The Production Team has delivered strongly. Music Director Scott Pyle beautifully guides the voices, and the band to a most effective sound and quality. Josh Landis gives us great interpretive choreography that certainly addresses the angst and sexuality, but doesn't cross the line to hysterics. And the dance and movement involved with the bungee cords were incredibly creative and effective, and simply interesting as heck to watch. Production Stage Manager Ryan Wolf called a great show. Technical Director Perren Hedderson did an excellent job of pulling the elements together and building an effective set. Set Designer Cameron Michalak once again brings his professional artistry to the foreground, and in this case, a playground of sorts. Scenic Artist Jenny Hitmar Shankland continues to produce brilliant artistry in her painting. Costume Designer Lady Jen Ryan got all the stitching right, as her costumes helped transport the story with precision and inspired period work. Lighting Designer Adam Ditzel brought his tremendous skills to the table, creating an amazing array of atmospheric art that greatly enhanced deep and sensitive moments in the show.  Sound Designer Josh Caraballo's Sound Design and the balance was on point.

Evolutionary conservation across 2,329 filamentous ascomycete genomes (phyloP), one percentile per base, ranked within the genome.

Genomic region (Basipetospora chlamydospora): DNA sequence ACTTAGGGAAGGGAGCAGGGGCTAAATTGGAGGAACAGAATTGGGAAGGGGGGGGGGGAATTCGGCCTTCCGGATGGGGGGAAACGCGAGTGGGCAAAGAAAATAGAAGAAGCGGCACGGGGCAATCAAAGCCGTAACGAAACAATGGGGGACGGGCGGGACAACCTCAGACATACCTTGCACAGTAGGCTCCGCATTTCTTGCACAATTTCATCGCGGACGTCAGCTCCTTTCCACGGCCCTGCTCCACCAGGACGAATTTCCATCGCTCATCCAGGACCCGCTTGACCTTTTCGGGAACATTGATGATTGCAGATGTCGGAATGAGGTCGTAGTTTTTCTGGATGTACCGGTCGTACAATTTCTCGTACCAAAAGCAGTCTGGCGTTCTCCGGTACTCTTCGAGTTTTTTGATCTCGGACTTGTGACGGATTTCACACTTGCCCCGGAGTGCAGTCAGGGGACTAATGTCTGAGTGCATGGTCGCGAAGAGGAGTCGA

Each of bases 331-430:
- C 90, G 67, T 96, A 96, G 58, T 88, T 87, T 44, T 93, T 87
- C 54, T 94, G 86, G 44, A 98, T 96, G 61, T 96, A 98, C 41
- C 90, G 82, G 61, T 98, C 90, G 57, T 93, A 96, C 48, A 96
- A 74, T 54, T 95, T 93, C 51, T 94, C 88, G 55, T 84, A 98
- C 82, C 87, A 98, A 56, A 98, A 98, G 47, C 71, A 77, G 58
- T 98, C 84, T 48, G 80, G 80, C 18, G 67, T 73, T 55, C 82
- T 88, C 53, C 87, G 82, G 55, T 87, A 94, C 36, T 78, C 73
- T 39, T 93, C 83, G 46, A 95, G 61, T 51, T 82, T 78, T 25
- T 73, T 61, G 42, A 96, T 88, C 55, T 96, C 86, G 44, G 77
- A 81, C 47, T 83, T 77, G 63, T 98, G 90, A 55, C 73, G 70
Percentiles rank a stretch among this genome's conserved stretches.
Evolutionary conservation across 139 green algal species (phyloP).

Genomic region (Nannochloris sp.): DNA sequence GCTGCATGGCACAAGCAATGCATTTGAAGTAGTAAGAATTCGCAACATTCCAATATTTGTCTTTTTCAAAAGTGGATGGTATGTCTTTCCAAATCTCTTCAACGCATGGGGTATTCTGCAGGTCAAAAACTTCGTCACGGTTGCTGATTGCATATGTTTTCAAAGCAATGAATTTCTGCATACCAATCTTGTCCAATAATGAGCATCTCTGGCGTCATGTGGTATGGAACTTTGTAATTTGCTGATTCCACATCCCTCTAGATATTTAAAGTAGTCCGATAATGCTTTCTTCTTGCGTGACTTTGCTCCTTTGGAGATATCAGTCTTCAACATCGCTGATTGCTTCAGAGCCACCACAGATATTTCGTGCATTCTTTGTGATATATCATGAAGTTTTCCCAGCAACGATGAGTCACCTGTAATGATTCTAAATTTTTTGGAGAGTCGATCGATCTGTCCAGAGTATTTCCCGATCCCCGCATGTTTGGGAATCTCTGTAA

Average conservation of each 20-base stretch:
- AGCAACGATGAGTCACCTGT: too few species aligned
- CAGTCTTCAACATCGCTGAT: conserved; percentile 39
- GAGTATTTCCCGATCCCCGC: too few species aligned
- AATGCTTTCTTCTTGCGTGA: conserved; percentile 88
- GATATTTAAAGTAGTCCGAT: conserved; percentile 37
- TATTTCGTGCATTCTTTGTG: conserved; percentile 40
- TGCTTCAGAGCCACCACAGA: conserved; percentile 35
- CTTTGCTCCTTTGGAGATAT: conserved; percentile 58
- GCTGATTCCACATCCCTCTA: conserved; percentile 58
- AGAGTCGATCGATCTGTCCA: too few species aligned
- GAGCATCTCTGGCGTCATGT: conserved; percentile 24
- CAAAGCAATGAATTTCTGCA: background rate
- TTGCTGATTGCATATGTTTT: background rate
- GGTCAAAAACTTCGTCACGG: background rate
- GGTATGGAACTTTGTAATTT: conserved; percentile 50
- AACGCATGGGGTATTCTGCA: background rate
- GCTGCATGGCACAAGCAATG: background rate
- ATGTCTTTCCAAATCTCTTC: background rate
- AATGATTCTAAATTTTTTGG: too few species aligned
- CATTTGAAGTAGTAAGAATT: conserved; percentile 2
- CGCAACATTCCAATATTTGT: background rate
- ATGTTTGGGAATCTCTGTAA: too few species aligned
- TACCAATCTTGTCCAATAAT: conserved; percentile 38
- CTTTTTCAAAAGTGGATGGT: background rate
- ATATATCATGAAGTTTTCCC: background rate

Also, there is a table from the American Foundation for Suicide Prevention located downstairs. Thank you to Near West Theatre for allowing public access to information for your patrons, cast, and production staff. 

This is not easy to watch. This will be tough for some because the show holds many triggers.
But, we need to hear this story to even begin to heal it.

Go see it. 
Discuss it.
Keep your eyes open to those around you.
Keep your ears open to those around you. 
Some bruises can be seen, some can’t.
Some voices can be heard, some can't. 
Be the voice that saves lives. 
Be the voice that can help uncover what is hidden. 
Be the voice that becomes a lighthouse for those in pain.

Image may contain: table, night and indoor
Photo Credit: Mark Horning
Ticket Information
and Promotional Materials

Through August 12

7:30 pm Thursdays
7:30 pm Fridays
7:30 pm Saturdays
3 pm Sundays (No Performance 7/29)

Content Advisories: MATURE CONTENT, including abortion, suicide, bullying, and language. Non-graphic depictions of sex, abuse, and death.

$8-$20 Reserved Seating

(216) 961-6391

Near West Theatre
6702 Detroit Ave.
Cleveland, OH 44102

Final Weekend of bare: A Pop Opera at Western Reserve

posted Jul 27, 2018, 12:46 PM by kevin kelly   [ updated Aug 2, 2018, 6:19 AM by Eric Fancher ]

Final Weekend of bare: A Pop Opera at Western Reserve

Community Theatre

Review by Kevin Kelly